16th (Grenadiers) Regiment of Bengal Native Infantry1764: raised at Mooshedabad by Captain Alexander Dow
1857:  mutinied at Meean Meer 14 May
17th Regiment of Bengal Native Infantry1765: raised at Bankypore by Colonel Sir Robert Barker ranked as 21st Battalion
1857: mutinied at Azimguhr 3 June
18th Regiment of Bengal Native Infantry1776: raised for the Vizier of Oude
1857: Mutinied at Bareilly
In 1861, the title was given to the Alipore Regiment which later became the 18th Infantry
19th Regiment of Bengal Native Infantry1776 raised for the Vizier of Oude under Captain Young
1857 mutinied at Berhampore on 25 February. Colonel Mitchell persuaded them to give up their arms and they were marched to Barrackpore and disbanded on 31 March.
In 1861 after the mutiny the number was given to the 7th Regiment of Punjab Infantry
20th Regiment of Bengal Native Infantry1776: raised for the Vizier of Oude under Captain Baillie
Mutinied at Meerut
In 1861, the title was given to the 8th Regiment of Punjab Infantry
21st Regiment of Bengal Native Infantry1776: raised in Oudh by Captain T Naylor ifor service in the army of Nawab Wazir of Oudh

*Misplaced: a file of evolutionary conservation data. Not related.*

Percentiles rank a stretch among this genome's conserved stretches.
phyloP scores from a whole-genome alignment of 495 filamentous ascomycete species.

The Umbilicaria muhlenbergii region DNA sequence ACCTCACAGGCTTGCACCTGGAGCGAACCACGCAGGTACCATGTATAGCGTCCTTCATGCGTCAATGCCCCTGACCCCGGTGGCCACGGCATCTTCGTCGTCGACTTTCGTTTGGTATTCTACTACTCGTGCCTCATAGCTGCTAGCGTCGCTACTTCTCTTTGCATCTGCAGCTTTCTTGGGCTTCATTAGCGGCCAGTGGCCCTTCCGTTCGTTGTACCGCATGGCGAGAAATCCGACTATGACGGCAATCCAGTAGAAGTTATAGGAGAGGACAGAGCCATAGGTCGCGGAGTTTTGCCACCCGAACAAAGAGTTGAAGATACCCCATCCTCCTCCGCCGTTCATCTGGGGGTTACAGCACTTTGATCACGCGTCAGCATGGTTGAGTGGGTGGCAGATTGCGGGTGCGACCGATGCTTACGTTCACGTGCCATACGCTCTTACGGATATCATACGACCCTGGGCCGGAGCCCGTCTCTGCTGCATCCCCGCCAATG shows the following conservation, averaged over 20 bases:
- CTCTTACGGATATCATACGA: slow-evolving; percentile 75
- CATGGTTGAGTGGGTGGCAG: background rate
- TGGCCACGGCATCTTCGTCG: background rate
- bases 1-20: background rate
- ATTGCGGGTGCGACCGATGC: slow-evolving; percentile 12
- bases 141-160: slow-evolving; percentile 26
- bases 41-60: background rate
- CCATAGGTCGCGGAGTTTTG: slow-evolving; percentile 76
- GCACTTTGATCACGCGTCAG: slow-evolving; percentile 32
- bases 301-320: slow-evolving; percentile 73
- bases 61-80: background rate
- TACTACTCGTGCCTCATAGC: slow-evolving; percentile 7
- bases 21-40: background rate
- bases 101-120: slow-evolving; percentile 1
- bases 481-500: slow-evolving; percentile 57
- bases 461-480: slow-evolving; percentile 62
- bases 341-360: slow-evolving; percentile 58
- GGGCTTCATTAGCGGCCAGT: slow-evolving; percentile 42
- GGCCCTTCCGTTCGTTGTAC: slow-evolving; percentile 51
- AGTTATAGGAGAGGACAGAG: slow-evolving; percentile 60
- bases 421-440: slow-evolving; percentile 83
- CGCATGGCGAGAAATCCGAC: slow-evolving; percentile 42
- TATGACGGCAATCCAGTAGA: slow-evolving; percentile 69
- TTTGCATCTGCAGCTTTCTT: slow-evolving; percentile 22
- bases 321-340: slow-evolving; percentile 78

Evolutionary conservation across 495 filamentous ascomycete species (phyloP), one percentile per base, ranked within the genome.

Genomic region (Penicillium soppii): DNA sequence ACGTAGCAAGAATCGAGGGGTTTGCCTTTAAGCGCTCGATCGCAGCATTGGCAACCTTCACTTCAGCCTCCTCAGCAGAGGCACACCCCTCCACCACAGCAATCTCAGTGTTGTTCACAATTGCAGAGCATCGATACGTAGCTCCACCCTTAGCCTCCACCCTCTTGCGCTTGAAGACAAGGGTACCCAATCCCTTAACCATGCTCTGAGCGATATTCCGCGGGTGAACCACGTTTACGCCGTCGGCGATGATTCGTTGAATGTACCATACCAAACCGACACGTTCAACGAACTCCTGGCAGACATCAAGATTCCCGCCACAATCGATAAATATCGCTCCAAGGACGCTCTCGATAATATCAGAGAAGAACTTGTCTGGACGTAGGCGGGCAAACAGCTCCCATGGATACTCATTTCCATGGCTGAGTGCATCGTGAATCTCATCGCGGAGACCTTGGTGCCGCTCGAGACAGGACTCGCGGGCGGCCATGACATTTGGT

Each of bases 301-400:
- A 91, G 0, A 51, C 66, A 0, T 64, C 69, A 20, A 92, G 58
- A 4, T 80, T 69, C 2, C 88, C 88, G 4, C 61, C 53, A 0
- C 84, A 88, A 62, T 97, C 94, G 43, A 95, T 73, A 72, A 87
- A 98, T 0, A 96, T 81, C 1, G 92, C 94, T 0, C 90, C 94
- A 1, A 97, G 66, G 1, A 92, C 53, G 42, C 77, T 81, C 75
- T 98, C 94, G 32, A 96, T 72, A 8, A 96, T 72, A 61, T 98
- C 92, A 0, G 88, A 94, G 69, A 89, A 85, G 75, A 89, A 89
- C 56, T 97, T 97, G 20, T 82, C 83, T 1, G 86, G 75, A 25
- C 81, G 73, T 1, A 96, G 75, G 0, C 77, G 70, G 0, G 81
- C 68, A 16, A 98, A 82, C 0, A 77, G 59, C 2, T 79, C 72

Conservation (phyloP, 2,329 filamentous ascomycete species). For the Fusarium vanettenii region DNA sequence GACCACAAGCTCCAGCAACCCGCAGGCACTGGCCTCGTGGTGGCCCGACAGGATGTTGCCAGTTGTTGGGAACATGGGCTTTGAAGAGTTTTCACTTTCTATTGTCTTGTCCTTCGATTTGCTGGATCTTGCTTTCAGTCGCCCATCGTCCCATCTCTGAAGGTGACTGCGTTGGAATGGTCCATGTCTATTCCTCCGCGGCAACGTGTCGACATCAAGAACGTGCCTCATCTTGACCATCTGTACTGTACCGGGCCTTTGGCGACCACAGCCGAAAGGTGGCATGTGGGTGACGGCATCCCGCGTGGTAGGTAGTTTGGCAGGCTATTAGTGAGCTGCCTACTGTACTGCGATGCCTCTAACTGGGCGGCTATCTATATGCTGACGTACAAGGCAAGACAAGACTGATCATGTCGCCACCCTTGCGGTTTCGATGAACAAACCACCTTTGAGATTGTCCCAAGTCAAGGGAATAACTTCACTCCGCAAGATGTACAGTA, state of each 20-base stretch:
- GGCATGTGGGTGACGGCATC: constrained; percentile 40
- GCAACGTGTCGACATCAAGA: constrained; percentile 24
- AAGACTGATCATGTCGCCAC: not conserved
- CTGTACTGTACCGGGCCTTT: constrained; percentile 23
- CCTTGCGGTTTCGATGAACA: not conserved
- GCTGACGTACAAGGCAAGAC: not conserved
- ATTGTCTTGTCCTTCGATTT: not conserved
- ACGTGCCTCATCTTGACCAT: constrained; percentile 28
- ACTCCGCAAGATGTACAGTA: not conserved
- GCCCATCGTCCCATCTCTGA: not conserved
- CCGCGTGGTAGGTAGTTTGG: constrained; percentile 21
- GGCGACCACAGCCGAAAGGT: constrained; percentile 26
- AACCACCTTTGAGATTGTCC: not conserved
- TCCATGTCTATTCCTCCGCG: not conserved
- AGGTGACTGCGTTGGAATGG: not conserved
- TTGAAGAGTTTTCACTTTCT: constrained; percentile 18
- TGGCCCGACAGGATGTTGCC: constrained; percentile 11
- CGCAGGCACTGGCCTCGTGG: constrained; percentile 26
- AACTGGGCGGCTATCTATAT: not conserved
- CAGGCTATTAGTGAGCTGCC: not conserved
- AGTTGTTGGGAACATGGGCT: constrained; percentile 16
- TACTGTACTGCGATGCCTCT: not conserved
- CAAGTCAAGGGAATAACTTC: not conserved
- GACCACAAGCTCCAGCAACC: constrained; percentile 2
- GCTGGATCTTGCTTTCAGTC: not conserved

Did not mutiny – became 1st Bengal Native Infantry
1777: transferred to the HEICo service.
1857: only 1 of 12 regiments that did not mutiny.
1901: designated the 1st Brahman Infantry
1922:designated as the 4th Battalion 1st Punjab Regiment.
1931: disbanded
22nd Regiment of Bengal Native Infantry1778: raised at Cawnpore by Captain Charles Bowles ranked as 32nd Battalion of Bengal Native Infantry
1857: mutinied at Fyzabad 8 June
23rd Regiment of Bengal Native Infantry1778: raised as an independent Light Infantry corps at Ramgur by Captain James Crawford Jnr
1857: mutinied at Mhow on 1 July